By David Baines
To nobody’s surprise, the B.C. Securities Com-mission has found that
former advisor Ian Thow of Victoria defrauded his clients of millions of
dollars by inducing them to invest in several bogus investment schemes.
“This case represents one of the most callous and audacious frauds this
province has seen,” the BCSC panel concluded. “Thow preyed on his
clients by offering them non-existent securities, instead using the
funds to support his lavish lifestyle. He took their money and betrayed
their trust. He has left a trail of financial devastation and
BCSC enforcement staff originally accused Thow of defrauding dozens of
clients out of as much as $30 million. But for the purposes of the
hearing, the BCSC narrowed the charges to encompass 26 clients who
invested $8.7 million and lost about $6 million. Of this amount,
forensic accountant James Blatchford traced $5.4 million, and found that
Thow didn’t spend any of that as he said he would.
The panel will consider an appropriate penalty at a later date. But the
penalty will almost certainly include a lifetime ban from the British
Columbia securities market and the maximum fine allowable, which was
$250,000 at the time of the offences. But the sanctions will have little
impact on Thow. Shortly after his scheme was detected in May 2005, he
fled B.C. and is now living in Seattle. He also has declared bankruptcy
and has no identifiable source of income to pay the fine.
The only major sanction is prison time. The RCMP’s integrated market
enforcement team in Vancouver has recommended criminal charges to Crown
prosecutors, and it is clear that charges will eventually be laid. If
Thow does not return to B.C. voluntarily, the federal Department of
Justice will have to ask its U.S. counterpart to extradite Thow.
Meanwhile, theMutual Fund Dealers Association of Canada was to approve a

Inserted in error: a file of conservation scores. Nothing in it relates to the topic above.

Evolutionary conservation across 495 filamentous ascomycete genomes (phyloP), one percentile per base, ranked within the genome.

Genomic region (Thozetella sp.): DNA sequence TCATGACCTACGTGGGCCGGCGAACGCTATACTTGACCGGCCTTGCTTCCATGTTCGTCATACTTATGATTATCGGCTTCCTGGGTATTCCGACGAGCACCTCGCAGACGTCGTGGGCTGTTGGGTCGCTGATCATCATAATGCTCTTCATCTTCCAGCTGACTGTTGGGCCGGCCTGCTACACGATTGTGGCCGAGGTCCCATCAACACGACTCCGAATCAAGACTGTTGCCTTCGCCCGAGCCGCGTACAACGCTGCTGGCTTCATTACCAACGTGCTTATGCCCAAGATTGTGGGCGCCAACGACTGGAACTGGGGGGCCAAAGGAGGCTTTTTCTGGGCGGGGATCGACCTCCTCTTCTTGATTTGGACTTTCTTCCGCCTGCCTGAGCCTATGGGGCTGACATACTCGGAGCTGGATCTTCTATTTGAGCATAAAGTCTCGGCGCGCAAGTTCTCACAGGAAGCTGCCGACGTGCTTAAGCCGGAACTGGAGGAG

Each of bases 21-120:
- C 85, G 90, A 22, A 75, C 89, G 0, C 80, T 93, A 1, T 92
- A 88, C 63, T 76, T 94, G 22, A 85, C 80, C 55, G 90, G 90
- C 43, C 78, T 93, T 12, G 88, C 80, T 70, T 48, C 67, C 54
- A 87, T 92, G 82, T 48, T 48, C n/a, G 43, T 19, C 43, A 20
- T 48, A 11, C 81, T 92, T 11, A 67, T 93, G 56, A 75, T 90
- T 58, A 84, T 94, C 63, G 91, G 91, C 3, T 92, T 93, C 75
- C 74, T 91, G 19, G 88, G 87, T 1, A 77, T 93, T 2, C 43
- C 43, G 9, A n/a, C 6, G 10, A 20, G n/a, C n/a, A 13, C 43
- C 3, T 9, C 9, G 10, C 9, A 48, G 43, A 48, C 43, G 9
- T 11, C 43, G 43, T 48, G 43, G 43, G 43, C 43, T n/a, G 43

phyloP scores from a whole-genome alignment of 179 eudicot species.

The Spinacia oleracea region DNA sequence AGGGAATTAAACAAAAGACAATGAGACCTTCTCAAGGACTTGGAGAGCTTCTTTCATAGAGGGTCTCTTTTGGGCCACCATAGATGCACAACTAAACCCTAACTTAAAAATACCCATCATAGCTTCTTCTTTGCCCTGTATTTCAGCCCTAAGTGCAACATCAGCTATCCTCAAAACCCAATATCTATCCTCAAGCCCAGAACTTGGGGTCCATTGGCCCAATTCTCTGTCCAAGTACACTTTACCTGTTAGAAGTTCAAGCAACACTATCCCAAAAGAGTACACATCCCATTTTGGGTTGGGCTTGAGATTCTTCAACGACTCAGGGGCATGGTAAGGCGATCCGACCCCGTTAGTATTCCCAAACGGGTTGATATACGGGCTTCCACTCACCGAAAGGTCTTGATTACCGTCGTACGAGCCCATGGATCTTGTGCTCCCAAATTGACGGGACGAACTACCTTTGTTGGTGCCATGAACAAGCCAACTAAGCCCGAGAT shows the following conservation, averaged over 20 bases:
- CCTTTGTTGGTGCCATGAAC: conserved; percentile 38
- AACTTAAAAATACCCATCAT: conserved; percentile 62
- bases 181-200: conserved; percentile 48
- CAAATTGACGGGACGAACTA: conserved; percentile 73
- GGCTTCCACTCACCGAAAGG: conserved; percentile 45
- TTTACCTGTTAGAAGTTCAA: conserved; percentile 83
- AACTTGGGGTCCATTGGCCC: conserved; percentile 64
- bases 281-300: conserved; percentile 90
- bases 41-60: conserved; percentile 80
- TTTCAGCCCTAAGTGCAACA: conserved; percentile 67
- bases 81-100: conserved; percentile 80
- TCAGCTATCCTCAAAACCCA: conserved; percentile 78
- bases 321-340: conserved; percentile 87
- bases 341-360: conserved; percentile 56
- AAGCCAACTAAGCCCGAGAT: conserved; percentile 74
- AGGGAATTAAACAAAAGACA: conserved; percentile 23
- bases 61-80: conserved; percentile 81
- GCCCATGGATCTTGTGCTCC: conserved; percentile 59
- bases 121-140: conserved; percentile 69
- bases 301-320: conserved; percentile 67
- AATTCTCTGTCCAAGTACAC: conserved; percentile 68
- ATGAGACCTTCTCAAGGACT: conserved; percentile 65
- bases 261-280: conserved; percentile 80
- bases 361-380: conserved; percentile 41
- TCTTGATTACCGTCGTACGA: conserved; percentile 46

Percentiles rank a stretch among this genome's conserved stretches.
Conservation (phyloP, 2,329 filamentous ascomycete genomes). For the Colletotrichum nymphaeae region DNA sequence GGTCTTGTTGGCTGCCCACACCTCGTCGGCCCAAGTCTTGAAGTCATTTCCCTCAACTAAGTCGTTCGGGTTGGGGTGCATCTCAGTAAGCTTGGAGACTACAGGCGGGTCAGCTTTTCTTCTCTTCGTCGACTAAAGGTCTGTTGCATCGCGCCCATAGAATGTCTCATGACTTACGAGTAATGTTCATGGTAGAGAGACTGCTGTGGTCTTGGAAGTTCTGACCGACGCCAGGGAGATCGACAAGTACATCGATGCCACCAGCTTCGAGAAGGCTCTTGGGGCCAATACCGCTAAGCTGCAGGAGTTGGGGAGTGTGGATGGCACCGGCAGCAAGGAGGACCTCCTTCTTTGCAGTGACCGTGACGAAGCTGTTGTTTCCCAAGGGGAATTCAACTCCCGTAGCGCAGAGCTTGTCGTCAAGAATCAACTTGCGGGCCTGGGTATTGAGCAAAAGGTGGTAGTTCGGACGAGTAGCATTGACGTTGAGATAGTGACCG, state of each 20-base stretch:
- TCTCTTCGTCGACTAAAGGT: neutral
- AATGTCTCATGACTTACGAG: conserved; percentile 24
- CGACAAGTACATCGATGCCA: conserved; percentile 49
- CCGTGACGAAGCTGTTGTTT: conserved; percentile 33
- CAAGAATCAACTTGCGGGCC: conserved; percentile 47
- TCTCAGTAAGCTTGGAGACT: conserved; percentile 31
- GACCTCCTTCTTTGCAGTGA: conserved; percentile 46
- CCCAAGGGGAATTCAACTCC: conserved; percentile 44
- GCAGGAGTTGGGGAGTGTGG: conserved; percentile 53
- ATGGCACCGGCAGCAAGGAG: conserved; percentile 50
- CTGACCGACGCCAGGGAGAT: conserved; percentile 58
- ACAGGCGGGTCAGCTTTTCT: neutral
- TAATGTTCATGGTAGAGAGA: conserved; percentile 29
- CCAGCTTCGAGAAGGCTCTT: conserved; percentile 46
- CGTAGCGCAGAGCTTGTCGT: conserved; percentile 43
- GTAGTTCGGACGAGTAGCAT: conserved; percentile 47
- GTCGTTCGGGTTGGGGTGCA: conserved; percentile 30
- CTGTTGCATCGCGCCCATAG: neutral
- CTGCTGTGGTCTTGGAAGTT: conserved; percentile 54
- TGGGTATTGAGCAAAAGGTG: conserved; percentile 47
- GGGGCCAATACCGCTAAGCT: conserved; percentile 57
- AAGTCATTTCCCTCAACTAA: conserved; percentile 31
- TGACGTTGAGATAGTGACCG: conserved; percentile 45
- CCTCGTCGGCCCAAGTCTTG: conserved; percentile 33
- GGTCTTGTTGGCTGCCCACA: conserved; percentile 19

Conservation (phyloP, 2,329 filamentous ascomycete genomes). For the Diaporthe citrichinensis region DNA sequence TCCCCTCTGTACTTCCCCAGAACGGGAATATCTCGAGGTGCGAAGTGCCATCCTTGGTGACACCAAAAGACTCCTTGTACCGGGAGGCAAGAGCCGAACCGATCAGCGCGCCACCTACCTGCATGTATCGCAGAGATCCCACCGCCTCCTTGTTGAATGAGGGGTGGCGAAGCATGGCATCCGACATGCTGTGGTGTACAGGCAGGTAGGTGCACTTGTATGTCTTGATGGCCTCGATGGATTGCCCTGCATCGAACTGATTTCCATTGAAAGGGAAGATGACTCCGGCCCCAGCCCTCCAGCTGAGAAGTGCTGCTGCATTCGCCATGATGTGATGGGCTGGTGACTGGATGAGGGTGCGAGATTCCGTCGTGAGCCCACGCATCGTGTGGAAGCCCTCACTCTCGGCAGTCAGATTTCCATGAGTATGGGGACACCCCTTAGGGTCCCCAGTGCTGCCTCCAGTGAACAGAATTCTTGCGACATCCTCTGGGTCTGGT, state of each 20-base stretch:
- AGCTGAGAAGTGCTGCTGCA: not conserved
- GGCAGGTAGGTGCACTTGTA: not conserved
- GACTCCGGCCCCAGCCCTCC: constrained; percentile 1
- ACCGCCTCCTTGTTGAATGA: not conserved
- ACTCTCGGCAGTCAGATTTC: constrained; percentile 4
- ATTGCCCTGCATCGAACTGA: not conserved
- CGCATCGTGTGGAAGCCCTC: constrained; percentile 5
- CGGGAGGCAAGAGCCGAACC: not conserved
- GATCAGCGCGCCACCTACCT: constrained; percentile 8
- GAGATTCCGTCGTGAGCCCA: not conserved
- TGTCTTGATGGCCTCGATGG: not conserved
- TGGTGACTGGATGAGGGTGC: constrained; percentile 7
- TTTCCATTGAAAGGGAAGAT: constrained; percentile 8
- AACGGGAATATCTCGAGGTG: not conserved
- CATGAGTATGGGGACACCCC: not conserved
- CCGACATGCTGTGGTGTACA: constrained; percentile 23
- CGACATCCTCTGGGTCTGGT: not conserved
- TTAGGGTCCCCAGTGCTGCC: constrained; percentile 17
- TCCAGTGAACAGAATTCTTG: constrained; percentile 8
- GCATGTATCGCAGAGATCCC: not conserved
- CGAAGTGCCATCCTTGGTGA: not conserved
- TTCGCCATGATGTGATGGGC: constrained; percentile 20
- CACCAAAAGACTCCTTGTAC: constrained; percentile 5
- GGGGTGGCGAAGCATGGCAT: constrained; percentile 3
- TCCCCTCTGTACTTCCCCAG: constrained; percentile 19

settlement agreement on Oct. 22 with Thow’s former employer, Berkshire
Investment Group, relating to the firm’s supervision of Thow.
Watching this settlement closely will be several former clients who
claim that Thow duped them out of millions of dollars and who have filed
lawsuits charging that Berkshire was negligent in its supervision and
is, therefore, responsible — even though the investments were not
approved by Berkshire and were transacted off-book without the dealer’s
Until May 2005, Thow worked as a senior vice president for Berkshire in
Victoria. He was also a member of Berkshire’s advisory board and closely
allied himself with Michael Lee Chin, then Berkshire’s principal
shareholder. (Berkshire, a sister company of AIC Ltd. of Burlington,
Ont., has since been sold to Manu-life Financial Corp. of Toronto.)
Exploiting his affiliation with Lee Chin, Thow induced many of his
clients to invest in shares of the National Commercial Bank of Jamaica,
which is 75%-owned by AIC and Lee Chin’s pet project. Thow did not
actually buy the shares, however. Instead he diverted the funds to
support his lavish lifestyle.
In its decision, the BCSC panel, headed by BCSC vice chairman Brent
Aitken, provided details of Thow’s extravagance: “Clients testified